Pro-life needs to be redefined to mean what it says. Pro-life. All life. Unborn life. Post-born life. Immigrant life. Iraqi life. Afghani life. Convicted murder life. Life of the innocent, life of the guilty. If God made it, we say it’s valuable– and we don’t let culture diminish that value regardless of whether or not that life is obscured by a maternity dress, death row bars, or by a pixelated drone camera.

If pro-life doesn’t stand for life for everyone, it’s not really pro-life at all.

Coming forward as a pro-life progressive might not be the popular thing to do. However, following Jesus isn’t a ticket to popularity but an invitation to embrace outsiderness. Those who wish to change culture must first be willing to stand in opposition to it. We’ve done it on evangelical exclusion of LGBTQ, we’ve stood against wars, racism, police brutality, and all sorts of other issues.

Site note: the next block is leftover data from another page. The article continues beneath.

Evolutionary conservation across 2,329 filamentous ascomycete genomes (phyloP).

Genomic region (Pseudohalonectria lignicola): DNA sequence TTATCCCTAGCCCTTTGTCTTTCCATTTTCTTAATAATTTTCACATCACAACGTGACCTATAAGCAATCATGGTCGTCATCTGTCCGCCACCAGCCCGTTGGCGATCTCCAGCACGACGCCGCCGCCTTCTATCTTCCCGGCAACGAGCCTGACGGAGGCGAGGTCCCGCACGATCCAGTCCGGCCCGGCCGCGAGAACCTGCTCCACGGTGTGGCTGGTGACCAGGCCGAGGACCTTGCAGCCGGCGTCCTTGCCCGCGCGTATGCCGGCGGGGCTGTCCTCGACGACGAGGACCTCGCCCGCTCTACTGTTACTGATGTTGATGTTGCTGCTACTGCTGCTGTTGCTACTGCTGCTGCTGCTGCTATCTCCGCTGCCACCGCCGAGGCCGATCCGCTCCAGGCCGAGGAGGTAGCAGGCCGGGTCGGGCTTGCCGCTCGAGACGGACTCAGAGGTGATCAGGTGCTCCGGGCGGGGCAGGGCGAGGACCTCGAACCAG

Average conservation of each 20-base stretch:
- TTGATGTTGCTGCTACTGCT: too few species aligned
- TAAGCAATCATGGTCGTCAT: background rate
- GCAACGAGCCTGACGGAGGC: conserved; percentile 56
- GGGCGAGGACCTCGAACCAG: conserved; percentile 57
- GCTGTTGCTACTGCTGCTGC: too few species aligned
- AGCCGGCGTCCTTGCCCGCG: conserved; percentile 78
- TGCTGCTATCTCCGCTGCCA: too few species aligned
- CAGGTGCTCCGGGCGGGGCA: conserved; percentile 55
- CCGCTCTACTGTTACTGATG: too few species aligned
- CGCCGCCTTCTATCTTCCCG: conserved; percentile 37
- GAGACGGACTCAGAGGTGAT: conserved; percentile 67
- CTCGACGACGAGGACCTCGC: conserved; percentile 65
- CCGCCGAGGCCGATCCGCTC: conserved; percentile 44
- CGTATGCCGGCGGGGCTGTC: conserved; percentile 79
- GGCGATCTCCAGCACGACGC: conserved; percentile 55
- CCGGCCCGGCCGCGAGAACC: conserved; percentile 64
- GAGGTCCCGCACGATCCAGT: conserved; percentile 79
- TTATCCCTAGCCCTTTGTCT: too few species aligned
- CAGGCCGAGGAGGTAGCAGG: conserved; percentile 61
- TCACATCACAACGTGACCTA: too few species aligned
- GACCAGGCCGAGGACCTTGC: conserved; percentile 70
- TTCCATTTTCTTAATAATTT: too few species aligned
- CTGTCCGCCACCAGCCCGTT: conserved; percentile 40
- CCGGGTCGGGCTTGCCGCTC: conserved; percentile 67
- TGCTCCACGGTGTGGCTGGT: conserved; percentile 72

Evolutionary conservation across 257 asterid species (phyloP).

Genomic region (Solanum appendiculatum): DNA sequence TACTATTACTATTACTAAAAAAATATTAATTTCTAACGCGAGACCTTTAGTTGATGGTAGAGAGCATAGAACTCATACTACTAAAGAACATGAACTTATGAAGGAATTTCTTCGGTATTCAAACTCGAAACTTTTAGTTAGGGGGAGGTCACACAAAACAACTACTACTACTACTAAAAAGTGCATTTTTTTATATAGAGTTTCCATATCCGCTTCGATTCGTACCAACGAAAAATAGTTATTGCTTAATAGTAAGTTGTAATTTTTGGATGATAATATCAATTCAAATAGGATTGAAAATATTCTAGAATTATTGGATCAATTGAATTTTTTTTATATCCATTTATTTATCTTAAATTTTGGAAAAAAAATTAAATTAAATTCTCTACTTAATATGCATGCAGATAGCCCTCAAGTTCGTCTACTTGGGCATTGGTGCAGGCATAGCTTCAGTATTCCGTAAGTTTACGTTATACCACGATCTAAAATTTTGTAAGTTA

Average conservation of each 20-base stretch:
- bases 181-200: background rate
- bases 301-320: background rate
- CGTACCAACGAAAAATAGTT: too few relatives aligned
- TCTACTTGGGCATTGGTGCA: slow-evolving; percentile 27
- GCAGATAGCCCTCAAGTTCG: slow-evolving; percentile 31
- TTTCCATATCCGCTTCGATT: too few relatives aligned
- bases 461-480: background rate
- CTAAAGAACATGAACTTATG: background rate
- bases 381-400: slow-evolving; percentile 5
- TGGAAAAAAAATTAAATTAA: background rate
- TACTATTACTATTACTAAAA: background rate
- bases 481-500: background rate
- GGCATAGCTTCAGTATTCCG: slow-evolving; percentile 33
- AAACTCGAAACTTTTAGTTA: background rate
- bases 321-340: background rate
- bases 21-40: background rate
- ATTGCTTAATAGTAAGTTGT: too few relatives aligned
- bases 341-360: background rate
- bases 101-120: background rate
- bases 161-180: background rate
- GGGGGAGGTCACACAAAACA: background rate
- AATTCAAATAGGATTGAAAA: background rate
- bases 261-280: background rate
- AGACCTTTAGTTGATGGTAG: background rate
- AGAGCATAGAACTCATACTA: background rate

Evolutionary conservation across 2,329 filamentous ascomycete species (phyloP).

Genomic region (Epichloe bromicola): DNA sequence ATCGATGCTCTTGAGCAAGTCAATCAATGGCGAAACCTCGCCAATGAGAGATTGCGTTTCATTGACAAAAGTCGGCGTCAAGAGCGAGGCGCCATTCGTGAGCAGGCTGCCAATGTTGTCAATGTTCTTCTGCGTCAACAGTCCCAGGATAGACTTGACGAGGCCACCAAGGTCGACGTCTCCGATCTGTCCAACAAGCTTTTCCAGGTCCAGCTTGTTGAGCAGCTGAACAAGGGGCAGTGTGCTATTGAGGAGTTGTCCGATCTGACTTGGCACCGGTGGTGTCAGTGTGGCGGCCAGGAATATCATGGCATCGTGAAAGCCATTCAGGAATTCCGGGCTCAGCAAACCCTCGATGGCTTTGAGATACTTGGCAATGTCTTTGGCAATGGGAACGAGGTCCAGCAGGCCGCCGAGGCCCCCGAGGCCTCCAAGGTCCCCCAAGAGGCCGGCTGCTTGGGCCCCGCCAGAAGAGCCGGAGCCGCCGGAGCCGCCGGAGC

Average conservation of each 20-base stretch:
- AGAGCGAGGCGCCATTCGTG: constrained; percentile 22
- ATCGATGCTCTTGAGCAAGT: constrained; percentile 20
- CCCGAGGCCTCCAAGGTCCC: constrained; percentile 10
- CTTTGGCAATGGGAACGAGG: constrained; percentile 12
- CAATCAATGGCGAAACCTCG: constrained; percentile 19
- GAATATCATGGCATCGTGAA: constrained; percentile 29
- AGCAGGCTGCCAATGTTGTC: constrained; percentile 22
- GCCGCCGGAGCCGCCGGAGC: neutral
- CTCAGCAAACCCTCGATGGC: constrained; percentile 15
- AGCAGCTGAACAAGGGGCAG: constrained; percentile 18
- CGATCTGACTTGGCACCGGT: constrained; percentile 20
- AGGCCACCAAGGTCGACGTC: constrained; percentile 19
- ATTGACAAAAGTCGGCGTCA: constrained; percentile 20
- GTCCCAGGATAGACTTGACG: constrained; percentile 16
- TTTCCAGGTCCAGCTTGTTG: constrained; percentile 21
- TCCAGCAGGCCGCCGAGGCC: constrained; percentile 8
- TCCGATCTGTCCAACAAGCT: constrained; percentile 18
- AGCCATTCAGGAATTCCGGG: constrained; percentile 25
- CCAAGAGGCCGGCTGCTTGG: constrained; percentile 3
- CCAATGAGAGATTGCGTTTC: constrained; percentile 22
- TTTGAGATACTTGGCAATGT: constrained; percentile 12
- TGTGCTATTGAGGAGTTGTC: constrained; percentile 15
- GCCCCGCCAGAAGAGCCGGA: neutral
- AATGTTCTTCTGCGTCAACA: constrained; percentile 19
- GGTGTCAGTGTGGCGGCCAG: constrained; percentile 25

It’s time more of us have the courage to come forward and say “I am a pro-life progressive” and to redefine the term, not as simply a political term speaking of political goals, but as one that speaks to the fact that we radically value ALL life– including the life of the unborn.

About Benjamin L. Corey

Benjamin L. Corey is a cultural anthropologist and public theologian. He is a two-time graduate of Gordon-Conwell (theology & missiology) and received his Doctor of Intercultural Studies (DIS) from Fuller. He is the author of Undiluted: Rediscovering the Radical Message of Jesus, which is available wherever books are sold.

He is currently signed to HarperOne and is represented by the Daniel Literary Agency in Nashville, Tennessee.

You can also follow him on Facebook, Twitter, and Instagram.